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Lower esophageal ring

Definition

A lower esophageal ring is an abnormal ring of tissue that forms where the esophagus (the tube from the mouth to the stomach) and stomach meet.

Alternative Names

Esophagogastric ring; Schatzki's ring

Causes, incidence, and risk factors

A lower esophageal ring is a birth defect of the esophagus that occurs in 4% of people. It causes narrowing of the lower esophagus.

Narrowing of the esophagus may also be caused by:

Symptoms

For most people, lower esophageal ring does not cause symptoms.

The most common symptom is a sensation that food, especially solids, is stuck in the lower neck or under the breastbone (sternum) when it is swallowed.

Signs and tests

Tests that show the lower esophageal ring include:

Treatment

Treatment involves stretching the ring by passing a device called a dilator through the area. Sometimes, a balloon is placed in the area and inflated, which helps widen the abnormal ring.

Expectations (prognosis)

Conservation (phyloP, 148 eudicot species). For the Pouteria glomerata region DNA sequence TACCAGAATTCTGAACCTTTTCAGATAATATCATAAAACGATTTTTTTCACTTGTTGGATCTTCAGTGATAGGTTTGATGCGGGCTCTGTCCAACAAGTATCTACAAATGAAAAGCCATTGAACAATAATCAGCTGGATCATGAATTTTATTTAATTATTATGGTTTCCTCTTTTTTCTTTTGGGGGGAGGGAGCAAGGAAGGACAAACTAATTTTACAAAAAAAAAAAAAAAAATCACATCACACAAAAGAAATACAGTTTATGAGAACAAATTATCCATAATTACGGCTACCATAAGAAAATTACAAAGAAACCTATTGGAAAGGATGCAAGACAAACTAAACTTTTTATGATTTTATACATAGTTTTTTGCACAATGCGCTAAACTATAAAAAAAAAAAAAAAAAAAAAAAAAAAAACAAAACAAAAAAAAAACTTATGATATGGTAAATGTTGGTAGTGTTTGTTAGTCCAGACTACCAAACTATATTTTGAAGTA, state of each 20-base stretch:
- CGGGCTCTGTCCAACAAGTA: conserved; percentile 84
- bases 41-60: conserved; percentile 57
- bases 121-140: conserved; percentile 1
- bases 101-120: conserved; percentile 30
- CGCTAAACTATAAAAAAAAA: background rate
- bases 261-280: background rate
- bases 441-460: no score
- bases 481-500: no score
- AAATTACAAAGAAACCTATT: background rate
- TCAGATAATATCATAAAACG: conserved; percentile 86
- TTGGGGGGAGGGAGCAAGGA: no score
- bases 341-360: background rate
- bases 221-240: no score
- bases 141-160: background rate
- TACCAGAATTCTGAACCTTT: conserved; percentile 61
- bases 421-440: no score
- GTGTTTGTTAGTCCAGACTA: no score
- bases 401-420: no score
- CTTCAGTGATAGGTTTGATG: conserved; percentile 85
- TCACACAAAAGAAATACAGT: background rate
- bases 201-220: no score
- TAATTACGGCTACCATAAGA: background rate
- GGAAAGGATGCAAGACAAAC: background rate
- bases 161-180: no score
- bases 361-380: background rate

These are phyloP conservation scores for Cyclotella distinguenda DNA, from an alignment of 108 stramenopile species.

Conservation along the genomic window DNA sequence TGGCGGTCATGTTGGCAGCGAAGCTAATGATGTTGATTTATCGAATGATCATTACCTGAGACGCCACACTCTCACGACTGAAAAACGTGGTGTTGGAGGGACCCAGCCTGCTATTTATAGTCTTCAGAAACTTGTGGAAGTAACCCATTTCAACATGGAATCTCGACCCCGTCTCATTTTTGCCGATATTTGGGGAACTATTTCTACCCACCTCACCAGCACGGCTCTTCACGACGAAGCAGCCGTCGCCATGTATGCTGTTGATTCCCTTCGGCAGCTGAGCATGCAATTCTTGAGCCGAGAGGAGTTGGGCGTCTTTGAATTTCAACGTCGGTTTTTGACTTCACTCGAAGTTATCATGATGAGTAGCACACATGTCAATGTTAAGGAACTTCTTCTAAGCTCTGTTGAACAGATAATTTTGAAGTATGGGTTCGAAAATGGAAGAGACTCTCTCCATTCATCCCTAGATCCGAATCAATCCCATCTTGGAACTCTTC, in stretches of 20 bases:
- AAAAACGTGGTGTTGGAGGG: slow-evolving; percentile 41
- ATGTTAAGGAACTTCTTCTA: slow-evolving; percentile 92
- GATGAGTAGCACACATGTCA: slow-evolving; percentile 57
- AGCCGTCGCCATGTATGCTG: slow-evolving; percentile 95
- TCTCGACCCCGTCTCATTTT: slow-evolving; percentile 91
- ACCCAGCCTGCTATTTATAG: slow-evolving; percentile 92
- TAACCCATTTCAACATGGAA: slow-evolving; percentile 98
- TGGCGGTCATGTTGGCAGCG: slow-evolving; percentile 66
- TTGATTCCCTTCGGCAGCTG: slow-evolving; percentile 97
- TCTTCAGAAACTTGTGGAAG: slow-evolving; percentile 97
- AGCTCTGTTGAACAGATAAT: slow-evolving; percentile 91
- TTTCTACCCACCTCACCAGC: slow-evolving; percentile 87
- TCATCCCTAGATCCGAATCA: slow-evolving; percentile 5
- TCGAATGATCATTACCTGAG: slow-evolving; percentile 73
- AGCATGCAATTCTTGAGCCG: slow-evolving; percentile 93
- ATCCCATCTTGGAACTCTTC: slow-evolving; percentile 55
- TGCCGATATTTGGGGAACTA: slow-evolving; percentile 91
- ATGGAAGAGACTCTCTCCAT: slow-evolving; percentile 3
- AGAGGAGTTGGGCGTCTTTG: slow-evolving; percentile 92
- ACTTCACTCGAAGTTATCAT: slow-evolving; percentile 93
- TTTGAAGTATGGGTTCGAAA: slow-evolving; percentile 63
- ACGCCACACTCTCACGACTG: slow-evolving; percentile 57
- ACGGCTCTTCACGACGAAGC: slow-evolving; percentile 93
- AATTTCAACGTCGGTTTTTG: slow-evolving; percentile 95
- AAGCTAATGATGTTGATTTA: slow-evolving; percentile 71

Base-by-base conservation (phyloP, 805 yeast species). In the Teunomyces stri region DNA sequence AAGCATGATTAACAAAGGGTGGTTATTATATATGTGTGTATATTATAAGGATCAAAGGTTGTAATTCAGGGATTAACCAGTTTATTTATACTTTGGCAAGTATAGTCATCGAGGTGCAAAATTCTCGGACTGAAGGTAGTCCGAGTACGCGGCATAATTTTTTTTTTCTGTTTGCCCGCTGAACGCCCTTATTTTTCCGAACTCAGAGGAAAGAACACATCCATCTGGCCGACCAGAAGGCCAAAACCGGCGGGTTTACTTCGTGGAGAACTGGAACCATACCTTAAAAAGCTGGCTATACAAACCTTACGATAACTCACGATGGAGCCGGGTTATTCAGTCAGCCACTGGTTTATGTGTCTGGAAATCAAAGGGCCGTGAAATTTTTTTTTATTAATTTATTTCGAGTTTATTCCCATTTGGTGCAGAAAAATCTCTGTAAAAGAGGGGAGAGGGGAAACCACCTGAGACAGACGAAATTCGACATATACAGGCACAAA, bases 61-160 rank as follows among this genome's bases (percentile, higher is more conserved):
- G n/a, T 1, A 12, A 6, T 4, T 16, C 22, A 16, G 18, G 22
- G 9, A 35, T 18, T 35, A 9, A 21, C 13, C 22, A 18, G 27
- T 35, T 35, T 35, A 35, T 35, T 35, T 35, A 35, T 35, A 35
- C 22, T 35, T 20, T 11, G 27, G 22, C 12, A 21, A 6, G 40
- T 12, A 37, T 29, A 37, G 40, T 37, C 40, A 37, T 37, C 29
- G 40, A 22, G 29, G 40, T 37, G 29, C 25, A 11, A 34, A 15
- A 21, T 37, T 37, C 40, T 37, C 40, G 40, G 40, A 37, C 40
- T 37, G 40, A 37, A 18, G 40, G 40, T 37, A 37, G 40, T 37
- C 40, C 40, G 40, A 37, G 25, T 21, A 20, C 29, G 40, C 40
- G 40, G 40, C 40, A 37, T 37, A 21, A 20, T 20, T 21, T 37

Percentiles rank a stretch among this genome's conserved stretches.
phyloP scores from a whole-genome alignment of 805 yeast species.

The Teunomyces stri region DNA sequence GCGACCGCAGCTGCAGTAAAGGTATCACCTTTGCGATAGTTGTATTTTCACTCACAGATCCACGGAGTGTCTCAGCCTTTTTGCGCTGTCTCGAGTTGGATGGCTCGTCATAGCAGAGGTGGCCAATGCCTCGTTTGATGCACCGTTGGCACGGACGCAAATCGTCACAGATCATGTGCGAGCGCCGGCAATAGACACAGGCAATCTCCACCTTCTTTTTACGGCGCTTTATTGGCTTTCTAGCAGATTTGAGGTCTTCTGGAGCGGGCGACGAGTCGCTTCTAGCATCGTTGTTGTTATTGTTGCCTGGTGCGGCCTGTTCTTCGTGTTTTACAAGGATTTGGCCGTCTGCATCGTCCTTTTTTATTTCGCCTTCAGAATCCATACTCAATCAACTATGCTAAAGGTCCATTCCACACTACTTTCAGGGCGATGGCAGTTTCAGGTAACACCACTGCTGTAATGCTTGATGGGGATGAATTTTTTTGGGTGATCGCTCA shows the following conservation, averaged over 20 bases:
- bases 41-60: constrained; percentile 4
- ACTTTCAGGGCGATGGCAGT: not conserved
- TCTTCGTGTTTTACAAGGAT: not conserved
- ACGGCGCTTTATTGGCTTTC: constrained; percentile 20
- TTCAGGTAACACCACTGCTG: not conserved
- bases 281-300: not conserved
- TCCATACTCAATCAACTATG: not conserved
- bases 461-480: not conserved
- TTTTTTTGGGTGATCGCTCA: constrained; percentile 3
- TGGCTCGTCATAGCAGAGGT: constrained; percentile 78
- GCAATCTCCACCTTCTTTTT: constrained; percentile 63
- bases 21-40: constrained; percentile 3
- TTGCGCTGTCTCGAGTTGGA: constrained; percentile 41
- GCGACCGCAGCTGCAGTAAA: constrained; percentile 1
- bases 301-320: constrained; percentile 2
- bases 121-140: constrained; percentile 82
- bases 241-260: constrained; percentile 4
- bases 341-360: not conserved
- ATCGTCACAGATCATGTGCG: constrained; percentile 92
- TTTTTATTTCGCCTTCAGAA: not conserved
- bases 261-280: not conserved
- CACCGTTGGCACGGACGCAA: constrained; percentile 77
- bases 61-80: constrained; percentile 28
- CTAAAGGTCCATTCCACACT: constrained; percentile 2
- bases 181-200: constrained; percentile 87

Swallowing problems may return. Repeated treatments may be needed.

Calling your health care provider

Call for an appointment with your health care provider if you have swallowing problems.

References

Long JD, Orlando RC. Anatomy, histology, embryology, and developmental anomalies of the esophagus. In: Feldman M, Friedman LS, Brandt LJ, eds. Sleisenger and Fordtran's Gastrointestinal and Liver Disease. 9th ed. Philadelphia, Pa: Saunders Elsevier;2010: chap 41.


Review Date: 11/11/2010
Reviewed By: David C. Dugdale, III, MD, Professor of Medicine, Division of General Medicine, Department of Medicine, University of Washington School of Medicine; and George F. Longstreth, MD, Department of Gastroenterology, Kaiser Permanente Medical Care Program, San Diego, California. Also reviewed by David Zieve, MD, MHA, Medical Director, A.D.A.M., Inc.
The information provided herein should not be used during any medical emergency or for the diagnosis or treatment of any medical condition. A licensed medical professional should be consulted for diagnosis and treatment of any and all medical conditions. Call 911 for all medical emergencies. Links to other sites are provided for information only -- they do not constitute endorsements of those other sites. © 1997- A.D.A.M., Inc. Any duplication or distribution of the information contained herein is strictly prohibited.
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